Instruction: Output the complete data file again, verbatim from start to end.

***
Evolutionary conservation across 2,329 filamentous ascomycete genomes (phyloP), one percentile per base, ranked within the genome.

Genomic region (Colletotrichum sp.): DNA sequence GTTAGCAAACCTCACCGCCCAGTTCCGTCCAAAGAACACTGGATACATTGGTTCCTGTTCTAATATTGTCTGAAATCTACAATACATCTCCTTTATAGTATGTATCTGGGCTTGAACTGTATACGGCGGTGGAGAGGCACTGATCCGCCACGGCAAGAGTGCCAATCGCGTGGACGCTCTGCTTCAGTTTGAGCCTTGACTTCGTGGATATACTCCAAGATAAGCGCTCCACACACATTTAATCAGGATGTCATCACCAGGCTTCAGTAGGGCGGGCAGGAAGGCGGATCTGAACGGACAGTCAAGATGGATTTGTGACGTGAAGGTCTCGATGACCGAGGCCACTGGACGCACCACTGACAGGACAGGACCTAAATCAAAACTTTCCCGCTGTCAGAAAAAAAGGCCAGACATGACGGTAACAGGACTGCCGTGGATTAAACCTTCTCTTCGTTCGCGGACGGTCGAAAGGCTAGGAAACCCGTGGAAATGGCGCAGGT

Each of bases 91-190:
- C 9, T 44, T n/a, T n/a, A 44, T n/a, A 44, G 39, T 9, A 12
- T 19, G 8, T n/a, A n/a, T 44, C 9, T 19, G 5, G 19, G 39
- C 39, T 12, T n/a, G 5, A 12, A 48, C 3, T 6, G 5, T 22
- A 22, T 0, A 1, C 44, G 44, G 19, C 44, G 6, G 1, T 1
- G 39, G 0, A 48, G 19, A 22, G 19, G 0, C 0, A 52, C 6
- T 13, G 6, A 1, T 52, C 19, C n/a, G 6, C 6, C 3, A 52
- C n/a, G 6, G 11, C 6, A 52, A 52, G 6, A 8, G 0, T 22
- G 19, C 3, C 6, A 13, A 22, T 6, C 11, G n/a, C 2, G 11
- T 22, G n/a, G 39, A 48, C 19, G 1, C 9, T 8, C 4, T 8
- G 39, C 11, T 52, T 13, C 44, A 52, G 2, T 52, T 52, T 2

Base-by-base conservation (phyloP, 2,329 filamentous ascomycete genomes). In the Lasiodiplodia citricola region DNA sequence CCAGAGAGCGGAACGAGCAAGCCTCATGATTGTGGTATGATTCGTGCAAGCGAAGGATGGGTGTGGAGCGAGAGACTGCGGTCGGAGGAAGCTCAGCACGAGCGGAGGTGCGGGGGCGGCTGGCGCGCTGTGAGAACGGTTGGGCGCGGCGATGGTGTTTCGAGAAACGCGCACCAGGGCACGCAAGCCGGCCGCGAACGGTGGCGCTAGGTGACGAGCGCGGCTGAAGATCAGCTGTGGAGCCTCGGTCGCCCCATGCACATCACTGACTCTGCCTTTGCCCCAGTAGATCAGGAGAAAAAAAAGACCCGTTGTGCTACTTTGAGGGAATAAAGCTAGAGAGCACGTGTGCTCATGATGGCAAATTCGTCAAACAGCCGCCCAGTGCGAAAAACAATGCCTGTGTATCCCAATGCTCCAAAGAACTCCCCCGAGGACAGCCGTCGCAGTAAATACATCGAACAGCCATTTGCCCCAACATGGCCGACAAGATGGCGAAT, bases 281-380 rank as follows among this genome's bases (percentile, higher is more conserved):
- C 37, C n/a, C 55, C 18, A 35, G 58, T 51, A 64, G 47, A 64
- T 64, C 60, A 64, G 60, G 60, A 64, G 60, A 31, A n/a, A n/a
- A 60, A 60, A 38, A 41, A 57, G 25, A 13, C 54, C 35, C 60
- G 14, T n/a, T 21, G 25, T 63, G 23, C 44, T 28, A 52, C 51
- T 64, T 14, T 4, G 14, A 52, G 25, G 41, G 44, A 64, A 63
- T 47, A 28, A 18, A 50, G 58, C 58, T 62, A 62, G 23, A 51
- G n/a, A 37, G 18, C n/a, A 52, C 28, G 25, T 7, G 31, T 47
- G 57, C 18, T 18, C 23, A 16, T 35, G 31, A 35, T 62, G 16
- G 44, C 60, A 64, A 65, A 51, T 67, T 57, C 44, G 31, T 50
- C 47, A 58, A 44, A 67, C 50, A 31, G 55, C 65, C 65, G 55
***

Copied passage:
Evolutionary conservation across 2,329 filamentous ascomycete genomes (phyloP), one percentile per base, ranked within the genome.

Genomic region (Colletotrichum sp.): DNA sequence GTTAGCAAACCTCACCGCCCAGTTCCGTCCAAAGAACACTGGATACATTGGTTCCTGTTCTAATATTGTCTGAAATCTACAATACATCTCCTTTATAGTATGTATCTGGGCTTGAACTGTATACGGCGGTGGAGAGGCACTGATCCGCCACGGCAAGAGTGCCAATCGCGTGGACGCTCTGCTTCAGTTTGAGCCTTGACTTCGTGGATATACTCCAAGATAAGCGCTCCACACACATTTAATCAGGATGTCATCACCAGGCTTCAGTAGGGCGGGCAGGAAGGCGGATCTGAACGGACAGTCAAGATGGATTTGTGACGTGAAGGTCTCGATGACCGAGGCCACTGGACGCACCACTGACAGGACAGGACCTAAATCAAAACTTTCCCGCTGTCAGAAAAAAAGGCCAGACATGACGGTAACAGGACTGCCGTGGATTAAACCTTCTCTTCGTTCGCGGACGGTCGAAAGGCTAGGAAACCCGTGGAAATGGCGCAGGT

Each of bases 91-190:
- C 9, T 44, T n/a, T n/a, A 44, T n/a, A 44, G 39, T 9, A 12
- T 19, G 8, T n/a, A n/a, T 44, C 9, T 19, G 5, G 19, G 39
- C 39, T 12, T n/a, G 5, A 12, A 48, C 3, T 6, G 5, T 22
- A 22, T 0, A 1, C 44, G 44, G 19, C 44, G 6, G 1, T 1
- G 39, G 0, A 48, G 19, A 22, G 19, G 0, C 0, A 52, C 6
- T 13, G 6, A 1, T 52, C 19, C n/a, G 6, C 6, C 3, A 52
- C n/a, G 6, G 11, C 6, A 52, A 52, G 6, A 8, G 0, T 22
- G 19, C 3, C 6, A 13, A 22, T 6, C 11, G n/a, C 2, G 11
- T 22, G n/a, G 39, A 48, C 19, G 1, C 9, T 8, C 4, T 8
- G 39, C 11, T 52, T 13, C 44, A 52, G 2, T 52, T 52, T 2

Base-by-base conservation (phyloP, 2,329 filamentous ascomycete genomes). In the Lasiodiplodia citricola region DNA sequence CCAGAGAGCGGAACGAGCAAGCCTCATGATTGTGGTATGATTCGTGCAAGCGAAGGATGGGTGTGGAGCGAGAGACTGCGGTCGGAGGAAGCTCAGCACGAGCGGAGGTGCGGGGGCGGCTGGCGCGCTGTGAGAACGGTTGGGCGCGGCGATGGTGTTTCGAGAAACGCGCACCAGGGCACGCAAGCCGGCCGCGAACGGTGGCGCTAGGTGACGAGCGCGGCTGAAGATCAGCTGTGGAGCCTCGGTCGCCCCATGCACATCACTGACTCTGCCTTTGCCCCAGTAGATCAGGAGAAAAAAAAGACCCGTTGTGCTACTTTGAGGGAATAAAGCTAGAGAGCACGTGTGCTCATGATGGCAAATTCGTCAAACAGCCGCCCAGTGCGAAAAACAATGCCTGTGTATCCCAATGCTCCAAAGAACTCCCCCGAGGACAGCCGTCGCAGTAAATACATCGAACAGCCATTTGCCCCAACATGGCCGACAAGATGGCGAAT, bases 281-380 rank as follows among this genome's bases (percentile, higher is more conserved):
- C 37, C n/a, C 55, C 18, A 35, G 58, T 51, A 64, G 47, A 64
- T 64, C 60, A 64, G 60, G 60, A 64, G 60, A 31, A n/a, A n/a
- A 60, A 60, A 38, A 41, A 57, G 25, A 13, C 54, C 35, C 60
- G 14, T n/a, T 21, G 25, T 63, G 23, C 44, T 28, A 52, C 51
- T 64, T 14, T 4, G 14, A 52, G 25, G 41, G 44, A 64, A 63
- T 47, A 28, A 18, A 50, G 58, C 58, T 62, A 62, G 23, A 51
- G n/a, A 37, G 18, C n/a, A 52, C 28, G 25, T 7, G 31, T 47
- G 57, C 18, T 18, C 23, A 16, T 35, G 31, A 35, T 62, G 16
- G 44, C 60, A 64, A 65, A 51, T 67, T 57, C 44, G 31, T 50
- C 47, A 58, A 44, A 67, C 50, A 31, G 55, C 65, C 65, G 55